By Chuck Graham, TucsonStage.com
James Gandolfini and Julia Louis-Dreyfus share a laugh.
There’s a lot more to mid-life romance than flowers and candy. That’s the center of Nicole Holofcener’s reality-based film “Enough Said,” now playing at the Loft Cinema 3233 E. Speedway Blvd. The late James Gandolfini and the perennial Julia Louis-Dreyfus star as genuine adults looking for love in all the wrong places.
Other reviewers have noted a similar tone to Woody Allen’s Manhattan favorites such as “Annie Hall” and “Manhattan.” Similar in that all the people seem to live in the same befuddled demographic grappling with the emotional confusions, self-deceptions, uncertainties and misguided decisions that can torment otherwise bright and sensitive people.
Is this better than the mumble core films of a younger generation? If you are already older, maybe “Enough Said” would feel more comfortable.
Gandolfini in one of his last screen performances is certainly a lovable bear of a guy and genuinely good-hearted in trying to decide if a September romance is his best way to go.
Louis-Dreyfus, maturing from her Seinfeld days, is a more neurotic version of Allen’s favorite female actresses. Louis-Dreyfus has more than a touch of Allen’s own stuttering dufus character. Generally this makes her more endearing, certainly more approachable as she fumbles her way toward love in a time of melancholy.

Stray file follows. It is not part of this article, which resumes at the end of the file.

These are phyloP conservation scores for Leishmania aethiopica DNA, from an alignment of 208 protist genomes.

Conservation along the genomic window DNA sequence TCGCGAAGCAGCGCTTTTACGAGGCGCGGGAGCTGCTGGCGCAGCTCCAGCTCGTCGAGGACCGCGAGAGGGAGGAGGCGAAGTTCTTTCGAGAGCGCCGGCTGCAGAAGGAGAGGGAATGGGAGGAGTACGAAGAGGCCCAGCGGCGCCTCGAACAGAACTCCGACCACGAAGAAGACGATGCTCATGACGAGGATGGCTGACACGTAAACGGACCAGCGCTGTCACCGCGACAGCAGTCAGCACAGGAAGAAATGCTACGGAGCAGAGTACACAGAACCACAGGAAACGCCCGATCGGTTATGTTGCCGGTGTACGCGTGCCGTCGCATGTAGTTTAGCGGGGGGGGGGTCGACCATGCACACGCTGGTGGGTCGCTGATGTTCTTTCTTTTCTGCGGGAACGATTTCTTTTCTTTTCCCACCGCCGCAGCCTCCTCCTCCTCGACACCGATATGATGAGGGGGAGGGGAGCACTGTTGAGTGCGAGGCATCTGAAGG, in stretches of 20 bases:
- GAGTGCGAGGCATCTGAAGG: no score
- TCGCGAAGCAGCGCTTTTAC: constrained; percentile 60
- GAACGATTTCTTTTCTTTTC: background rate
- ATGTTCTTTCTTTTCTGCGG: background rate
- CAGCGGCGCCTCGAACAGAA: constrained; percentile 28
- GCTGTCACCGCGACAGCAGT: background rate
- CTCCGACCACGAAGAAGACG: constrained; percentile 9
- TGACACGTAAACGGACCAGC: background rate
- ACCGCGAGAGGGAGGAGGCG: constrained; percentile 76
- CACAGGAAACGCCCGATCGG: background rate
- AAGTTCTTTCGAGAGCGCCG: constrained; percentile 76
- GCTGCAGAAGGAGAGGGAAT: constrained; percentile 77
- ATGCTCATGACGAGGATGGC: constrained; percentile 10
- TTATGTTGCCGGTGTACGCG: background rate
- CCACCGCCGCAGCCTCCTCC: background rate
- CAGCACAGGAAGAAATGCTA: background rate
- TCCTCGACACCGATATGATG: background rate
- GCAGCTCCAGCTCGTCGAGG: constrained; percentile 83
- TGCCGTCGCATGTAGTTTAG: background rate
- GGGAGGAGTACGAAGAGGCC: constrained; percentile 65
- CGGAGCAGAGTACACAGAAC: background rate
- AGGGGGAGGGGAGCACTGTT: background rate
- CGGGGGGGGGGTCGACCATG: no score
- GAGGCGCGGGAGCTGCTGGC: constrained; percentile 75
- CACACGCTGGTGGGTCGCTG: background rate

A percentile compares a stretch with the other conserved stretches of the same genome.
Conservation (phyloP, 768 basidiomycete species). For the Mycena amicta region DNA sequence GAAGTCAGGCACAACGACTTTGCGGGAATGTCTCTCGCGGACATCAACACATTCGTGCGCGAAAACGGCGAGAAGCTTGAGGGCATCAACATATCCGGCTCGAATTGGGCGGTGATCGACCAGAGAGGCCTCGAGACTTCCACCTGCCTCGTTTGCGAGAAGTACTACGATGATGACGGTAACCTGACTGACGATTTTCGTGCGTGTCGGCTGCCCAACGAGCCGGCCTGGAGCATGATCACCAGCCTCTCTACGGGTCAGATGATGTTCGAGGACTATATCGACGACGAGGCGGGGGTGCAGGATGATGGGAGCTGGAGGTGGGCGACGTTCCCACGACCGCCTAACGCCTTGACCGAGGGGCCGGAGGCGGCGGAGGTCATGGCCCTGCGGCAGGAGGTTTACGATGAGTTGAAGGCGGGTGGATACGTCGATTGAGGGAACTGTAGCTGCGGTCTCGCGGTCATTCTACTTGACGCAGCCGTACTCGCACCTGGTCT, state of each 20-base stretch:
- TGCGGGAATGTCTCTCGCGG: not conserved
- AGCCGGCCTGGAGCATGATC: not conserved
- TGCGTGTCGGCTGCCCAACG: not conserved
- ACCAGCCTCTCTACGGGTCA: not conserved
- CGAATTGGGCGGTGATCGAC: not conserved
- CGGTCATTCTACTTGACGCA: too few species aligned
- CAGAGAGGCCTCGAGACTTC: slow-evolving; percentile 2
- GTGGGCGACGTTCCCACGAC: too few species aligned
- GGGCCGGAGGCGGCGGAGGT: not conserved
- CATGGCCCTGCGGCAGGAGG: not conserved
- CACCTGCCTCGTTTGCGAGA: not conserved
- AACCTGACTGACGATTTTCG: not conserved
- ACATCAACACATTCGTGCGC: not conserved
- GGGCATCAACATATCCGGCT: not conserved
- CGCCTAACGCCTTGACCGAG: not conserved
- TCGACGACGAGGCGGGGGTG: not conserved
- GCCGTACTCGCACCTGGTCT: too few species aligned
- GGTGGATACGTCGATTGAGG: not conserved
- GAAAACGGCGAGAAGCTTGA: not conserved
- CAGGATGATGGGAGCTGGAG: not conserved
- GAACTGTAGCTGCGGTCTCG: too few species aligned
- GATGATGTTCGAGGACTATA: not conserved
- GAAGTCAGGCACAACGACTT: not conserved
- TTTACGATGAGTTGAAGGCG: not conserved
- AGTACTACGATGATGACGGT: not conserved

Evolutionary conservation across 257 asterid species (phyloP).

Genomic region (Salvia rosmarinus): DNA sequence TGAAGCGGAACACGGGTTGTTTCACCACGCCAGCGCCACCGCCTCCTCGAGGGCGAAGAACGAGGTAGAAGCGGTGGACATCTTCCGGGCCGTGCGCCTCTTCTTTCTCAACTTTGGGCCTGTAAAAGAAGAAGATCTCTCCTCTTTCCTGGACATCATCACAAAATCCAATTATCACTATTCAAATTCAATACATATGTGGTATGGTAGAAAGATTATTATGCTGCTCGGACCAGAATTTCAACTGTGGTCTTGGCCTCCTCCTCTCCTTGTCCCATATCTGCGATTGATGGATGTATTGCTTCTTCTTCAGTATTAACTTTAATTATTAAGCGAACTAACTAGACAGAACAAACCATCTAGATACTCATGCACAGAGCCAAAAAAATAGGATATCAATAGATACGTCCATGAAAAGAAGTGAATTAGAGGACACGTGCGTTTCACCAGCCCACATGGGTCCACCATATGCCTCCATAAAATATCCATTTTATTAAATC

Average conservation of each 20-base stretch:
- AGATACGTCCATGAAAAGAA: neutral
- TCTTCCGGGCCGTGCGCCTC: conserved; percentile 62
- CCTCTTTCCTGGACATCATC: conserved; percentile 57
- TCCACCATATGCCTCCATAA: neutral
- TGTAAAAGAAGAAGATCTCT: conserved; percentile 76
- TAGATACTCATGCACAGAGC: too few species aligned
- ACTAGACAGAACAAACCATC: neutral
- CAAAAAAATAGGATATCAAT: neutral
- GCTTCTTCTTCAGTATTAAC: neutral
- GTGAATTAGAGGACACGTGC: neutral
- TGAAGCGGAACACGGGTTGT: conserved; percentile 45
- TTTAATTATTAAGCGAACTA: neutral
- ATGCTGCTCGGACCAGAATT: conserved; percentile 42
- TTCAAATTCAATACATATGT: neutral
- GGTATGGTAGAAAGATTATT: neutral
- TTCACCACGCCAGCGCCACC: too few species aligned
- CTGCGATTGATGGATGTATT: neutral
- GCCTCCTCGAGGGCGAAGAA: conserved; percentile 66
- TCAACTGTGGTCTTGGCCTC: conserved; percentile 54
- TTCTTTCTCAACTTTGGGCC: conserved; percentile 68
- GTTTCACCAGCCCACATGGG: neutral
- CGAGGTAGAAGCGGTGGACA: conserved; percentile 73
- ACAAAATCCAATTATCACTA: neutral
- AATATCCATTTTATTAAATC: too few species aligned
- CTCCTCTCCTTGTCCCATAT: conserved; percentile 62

The story is set in west Los Angeles where Gandolfini plays Albert, curator of a television film archive. He’s divorced and has a daughter about to leave home for a college back East.
Louis-Dreyfus plays Eva, a masseuse who makes house calls. She is divorced and her daughter is about to leave home for a college back East.
Apparently, Stanford University just wasn’t good enough for either of them.
That title refers to the difficulty everyone in the movie has of knowing when to stop talking, to stop ruining a good impression, to reveal too much about a bad experience, that sort of thing.
The set-up begins when Eva attends a nice civilized party full of strangers and purely by chance, it seems, meets her new best girlfriend Marianne (Catherine Keener) and the rollie-pollie Albert, who’s fun to talk with.
Unknown to Eva, Marianne and Albert were once married to each other. So we watch and smile as Eva listens to Marianne complain about her ex-husband’s faults.
And then Albert starts telling Eva about his ex-wife’s faults. All the while, Albert and Eva keep picking up on each other’s idiosyncrasies, silently wondering to themselves if any of these are deal-breakers.
“Enough Said” is definitely a female flick, good for bonding buddies on a weekend afternoon. It could be a good date movie for that elusive middle-age audience, too, but only if the guy is a big fan of Gandolfini. The actor does deliver a fine performance.